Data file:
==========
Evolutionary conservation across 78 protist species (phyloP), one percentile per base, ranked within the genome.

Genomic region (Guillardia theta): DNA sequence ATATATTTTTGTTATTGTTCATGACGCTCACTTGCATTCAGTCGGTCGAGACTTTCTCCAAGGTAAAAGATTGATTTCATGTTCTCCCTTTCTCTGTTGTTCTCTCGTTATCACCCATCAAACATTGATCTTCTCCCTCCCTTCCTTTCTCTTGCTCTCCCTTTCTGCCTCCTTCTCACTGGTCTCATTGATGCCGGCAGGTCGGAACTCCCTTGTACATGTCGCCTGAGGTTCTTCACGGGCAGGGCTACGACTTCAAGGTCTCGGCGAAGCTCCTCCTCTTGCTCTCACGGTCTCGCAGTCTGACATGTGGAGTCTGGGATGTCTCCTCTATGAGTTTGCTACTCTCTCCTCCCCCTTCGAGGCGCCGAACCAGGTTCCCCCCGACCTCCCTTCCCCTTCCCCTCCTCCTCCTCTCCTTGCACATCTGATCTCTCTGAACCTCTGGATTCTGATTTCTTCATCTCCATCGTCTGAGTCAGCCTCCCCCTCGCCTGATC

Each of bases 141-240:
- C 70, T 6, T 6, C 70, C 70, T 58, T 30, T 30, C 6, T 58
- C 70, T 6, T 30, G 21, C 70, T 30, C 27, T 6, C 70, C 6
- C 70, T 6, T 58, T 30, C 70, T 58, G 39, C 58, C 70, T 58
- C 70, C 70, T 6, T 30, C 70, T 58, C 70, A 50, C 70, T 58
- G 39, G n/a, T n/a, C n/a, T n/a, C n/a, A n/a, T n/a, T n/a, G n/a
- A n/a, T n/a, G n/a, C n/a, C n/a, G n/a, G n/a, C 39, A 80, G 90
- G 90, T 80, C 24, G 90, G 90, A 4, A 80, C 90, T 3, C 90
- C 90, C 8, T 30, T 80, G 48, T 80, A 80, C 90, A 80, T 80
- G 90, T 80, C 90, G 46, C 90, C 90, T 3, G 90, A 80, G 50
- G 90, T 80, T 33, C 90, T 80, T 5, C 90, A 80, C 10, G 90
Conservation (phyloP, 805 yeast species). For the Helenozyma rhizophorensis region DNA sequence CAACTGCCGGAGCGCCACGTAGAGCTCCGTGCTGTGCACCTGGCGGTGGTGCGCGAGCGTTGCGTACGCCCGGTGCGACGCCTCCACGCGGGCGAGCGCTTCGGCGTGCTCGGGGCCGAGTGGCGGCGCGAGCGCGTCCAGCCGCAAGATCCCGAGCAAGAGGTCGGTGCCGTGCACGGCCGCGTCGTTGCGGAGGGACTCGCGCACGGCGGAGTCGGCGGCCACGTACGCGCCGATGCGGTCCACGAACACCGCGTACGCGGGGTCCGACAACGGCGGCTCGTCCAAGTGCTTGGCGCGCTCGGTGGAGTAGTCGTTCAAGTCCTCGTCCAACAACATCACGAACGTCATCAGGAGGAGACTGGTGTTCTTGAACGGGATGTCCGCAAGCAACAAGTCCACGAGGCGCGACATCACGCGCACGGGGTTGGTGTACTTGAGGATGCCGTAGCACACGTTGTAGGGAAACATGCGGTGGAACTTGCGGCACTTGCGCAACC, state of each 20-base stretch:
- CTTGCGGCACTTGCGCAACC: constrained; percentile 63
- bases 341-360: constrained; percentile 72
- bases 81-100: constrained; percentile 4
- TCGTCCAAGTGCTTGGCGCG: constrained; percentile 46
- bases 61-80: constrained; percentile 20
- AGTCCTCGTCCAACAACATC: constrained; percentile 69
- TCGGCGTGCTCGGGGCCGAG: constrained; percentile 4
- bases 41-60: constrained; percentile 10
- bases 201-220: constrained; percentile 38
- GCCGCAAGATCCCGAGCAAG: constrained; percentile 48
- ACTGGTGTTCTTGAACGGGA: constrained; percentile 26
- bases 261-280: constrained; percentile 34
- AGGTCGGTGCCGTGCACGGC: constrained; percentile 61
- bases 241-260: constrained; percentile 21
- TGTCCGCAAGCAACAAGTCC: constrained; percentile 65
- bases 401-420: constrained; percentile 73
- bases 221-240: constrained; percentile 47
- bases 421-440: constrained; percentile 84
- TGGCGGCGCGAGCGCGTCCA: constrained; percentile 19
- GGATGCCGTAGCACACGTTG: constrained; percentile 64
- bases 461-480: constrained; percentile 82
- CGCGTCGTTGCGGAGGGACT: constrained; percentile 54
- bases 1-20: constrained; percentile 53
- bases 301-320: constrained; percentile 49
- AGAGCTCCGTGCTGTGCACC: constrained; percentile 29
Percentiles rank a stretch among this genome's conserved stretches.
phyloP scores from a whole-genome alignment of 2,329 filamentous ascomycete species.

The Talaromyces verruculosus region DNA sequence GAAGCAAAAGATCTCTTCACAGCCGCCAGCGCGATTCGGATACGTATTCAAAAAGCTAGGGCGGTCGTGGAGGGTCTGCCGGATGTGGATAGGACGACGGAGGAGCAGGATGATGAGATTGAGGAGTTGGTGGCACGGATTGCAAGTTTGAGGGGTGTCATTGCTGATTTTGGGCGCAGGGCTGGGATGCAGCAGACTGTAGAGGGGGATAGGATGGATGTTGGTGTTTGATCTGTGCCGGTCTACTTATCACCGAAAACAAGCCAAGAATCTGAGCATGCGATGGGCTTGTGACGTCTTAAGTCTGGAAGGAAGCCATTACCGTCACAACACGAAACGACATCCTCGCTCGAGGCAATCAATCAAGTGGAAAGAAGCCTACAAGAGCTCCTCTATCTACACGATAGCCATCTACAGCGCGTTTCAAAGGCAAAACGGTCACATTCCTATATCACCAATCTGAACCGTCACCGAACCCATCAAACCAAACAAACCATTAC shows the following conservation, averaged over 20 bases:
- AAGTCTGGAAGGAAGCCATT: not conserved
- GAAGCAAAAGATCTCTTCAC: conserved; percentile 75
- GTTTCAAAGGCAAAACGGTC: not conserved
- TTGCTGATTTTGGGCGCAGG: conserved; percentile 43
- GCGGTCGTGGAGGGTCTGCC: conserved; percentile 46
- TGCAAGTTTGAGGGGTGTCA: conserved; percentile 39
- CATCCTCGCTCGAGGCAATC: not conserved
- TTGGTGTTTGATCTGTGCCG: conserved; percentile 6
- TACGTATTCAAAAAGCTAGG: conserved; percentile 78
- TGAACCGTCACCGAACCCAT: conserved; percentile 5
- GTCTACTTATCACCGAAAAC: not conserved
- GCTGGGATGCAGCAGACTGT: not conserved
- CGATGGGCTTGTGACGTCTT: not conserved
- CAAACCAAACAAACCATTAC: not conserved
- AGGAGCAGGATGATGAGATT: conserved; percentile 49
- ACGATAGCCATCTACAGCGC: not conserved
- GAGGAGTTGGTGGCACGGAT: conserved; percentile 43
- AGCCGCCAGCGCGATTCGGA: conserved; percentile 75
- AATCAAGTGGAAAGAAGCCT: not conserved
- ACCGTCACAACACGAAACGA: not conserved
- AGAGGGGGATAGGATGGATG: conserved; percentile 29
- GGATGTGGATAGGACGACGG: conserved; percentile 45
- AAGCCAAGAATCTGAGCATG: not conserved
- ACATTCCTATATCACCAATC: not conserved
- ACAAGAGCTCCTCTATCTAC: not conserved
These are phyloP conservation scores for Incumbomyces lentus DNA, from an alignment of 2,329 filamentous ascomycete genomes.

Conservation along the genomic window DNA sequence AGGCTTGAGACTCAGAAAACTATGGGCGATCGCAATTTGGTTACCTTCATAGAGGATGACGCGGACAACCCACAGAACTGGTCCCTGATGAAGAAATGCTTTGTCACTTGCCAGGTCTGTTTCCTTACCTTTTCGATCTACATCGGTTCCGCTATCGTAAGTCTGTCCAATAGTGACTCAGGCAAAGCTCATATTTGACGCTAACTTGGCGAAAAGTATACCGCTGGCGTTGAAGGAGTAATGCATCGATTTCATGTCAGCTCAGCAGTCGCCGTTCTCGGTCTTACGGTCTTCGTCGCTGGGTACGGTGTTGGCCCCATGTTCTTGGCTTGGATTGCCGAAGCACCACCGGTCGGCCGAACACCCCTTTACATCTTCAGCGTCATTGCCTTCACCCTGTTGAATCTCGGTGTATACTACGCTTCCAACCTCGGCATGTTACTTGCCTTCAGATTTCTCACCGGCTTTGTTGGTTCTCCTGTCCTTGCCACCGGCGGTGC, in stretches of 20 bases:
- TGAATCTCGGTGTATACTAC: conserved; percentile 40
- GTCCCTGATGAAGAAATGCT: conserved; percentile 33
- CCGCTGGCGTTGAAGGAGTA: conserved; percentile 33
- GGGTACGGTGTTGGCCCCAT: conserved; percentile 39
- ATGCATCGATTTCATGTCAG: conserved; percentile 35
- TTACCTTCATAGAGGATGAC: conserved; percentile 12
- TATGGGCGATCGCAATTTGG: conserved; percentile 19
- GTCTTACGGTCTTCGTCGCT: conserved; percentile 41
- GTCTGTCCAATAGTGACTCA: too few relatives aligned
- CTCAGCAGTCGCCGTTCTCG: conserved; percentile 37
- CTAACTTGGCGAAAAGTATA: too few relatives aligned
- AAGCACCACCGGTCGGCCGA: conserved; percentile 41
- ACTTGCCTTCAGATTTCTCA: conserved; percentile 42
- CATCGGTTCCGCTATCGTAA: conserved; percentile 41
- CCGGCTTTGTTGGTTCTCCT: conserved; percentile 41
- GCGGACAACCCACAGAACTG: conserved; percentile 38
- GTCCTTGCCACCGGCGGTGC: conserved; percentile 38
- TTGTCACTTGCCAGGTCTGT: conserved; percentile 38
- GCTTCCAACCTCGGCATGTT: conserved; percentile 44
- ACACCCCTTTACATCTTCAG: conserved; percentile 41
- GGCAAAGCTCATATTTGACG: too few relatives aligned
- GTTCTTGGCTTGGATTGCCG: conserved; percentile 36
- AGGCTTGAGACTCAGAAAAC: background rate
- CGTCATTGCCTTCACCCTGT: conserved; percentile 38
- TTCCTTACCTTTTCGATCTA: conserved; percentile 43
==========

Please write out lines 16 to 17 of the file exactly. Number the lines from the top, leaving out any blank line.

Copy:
- bases 341-360: constrained; percentile 72
- bases 81-100: constrained; percentile 4